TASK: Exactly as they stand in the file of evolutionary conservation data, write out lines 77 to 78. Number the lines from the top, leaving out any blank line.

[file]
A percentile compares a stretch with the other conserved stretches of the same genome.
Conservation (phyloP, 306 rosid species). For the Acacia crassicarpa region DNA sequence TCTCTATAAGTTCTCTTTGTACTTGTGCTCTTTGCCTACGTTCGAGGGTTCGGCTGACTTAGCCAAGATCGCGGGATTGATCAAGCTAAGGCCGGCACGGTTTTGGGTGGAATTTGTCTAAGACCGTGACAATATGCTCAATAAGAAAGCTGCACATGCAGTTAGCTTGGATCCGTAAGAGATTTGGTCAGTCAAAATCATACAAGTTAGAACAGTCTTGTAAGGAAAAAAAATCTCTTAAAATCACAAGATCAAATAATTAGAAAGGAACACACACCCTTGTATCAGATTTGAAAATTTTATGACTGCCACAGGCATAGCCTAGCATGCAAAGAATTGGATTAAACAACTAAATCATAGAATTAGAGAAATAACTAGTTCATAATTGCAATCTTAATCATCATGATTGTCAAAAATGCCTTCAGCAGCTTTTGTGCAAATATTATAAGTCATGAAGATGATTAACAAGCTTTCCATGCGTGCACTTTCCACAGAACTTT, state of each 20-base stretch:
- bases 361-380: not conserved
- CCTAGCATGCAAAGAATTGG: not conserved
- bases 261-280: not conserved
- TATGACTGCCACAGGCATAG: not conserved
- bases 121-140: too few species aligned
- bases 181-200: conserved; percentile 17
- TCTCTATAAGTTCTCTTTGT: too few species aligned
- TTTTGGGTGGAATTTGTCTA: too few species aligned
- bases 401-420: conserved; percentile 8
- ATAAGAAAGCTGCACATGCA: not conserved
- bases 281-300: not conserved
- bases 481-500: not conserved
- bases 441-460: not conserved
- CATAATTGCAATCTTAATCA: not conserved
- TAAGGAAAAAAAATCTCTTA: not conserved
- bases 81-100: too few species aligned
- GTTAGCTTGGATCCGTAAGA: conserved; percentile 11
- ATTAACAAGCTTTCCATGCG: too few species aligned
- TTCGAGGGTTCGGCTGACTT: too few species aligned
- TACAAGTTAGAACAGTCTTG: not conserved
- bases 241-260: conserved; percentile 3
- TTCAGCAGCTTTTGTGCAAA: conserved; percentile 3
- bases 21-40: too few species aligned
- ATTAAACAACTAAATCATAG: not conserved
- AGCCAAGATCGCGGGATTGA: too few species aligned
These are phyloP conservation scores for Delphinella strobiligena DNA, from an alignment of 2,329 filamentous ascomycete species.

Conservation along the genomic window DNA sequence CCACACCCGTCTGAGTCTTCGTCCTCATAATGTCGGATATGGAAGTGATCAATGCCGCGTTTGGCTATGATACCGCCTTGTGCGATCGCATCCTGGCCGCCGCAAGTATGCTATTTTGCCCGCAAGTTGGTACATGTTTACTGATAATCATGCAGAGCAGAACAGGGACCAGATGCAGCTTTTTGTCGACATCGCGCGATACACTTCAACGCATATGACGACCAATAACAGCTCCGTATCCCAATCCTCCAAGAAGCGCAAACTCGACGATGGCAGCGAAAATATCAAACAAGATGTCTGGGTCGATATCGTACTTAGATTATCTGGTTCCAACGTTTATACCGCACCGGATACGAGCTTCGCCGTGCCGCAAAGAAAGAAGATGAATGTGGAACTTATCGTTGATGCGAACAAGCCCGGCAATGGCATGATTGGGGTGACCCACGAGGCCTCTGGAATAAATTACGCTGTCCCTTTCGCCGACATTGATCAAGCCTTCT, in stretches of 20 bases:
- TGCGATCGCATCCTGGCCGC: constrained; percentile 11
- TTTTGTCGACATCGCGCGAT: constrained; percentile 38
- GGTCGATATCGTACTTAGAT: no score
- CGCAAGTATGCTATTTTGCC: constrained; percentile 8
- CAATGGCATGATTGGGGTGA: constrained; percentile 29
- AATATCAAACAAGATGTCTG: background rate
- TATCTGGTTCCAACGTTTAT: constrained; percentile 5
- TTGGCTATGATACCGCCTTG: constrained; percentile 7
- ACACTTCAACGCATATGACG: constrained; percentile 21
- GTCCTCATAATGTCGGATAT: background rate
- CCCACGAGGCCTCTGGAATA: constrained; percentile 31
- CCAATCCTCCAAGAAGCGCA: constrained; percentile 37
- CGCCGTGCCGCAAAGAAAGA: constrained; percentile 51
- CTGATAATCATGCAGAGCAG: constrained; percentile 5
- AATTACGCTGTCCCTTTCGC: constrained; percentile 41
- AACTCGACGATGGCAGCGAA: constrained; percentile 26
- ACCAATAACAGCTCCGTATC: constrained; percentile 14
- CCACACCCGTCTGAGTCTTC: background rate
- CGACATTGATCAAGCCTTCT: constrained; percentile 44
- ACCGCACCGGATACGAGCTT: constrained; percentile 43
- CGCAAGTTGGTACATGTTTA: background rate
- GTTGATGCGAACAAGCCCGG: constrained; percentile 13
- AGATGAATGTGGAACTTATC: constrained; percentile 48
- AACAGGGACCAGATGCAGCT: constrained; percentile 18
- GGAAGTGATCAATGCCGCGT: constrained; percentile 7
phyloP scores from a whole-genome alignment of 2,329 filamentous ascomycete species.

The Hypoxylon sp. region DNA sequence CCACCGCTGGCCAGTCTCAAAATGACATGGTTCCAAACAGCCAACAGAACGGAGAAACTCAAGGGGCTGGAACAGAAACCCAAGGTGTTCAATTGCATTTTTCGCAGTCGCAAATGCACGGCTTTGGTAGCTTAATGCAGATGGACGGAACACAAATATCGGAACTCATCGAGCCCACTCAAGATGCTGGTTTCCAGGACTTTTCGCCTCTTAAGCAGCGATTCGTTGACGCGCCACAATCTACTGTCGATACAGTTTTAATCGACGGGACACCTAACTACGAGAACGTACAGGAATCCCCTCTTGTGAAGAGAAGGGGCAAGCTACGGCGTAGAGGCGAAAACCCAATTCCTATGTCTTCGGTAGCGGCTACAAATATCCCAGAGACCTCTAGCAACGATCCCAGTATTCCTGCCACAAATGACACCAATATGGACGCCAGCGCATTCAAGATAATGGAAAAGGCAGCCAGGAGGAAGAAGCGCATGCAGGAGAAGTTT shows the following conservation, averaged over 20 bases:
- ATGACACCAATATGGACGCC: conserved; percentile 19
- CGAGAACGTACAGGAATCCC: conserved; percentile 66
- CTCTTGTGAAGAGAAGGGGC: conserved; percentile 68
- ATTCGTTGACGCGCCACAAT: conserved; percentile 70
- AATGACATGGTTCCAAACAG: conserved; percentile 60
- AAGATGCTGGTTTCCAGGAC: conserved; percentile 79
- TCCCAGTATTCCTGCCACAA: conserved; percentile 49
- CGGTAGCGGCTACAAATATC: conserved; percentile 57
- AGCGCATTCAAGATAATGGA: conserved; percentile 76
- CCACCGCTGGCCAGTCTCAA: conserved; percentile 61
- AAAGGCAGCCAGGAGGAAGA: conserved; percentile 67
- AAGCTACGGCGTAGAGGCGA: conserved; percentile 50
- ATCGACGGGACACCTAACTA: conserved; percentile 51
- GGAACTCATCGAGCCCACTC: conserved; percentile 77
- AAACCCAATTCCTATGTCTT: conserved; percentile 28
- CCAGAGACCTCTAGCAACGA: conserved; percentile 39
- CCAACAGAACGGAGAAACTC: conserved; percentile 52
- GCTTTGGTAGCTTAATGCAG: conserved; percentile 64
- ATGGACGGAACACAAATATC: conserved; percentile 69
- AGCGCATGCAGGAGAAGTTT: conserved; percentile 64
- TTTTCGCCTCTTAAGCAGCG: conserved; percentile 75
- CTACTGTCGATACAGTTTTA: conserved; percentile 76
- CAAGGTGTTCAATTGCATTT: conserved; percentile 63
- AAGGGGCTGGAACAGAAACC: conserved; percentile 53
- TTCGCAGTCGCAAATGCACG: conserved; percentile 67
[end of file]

- TTTTCGCCTCTTAAGCAGCG: conserved; percentile 75
- CTACTGTCGATACAGTTTTA: conserved; percentile 76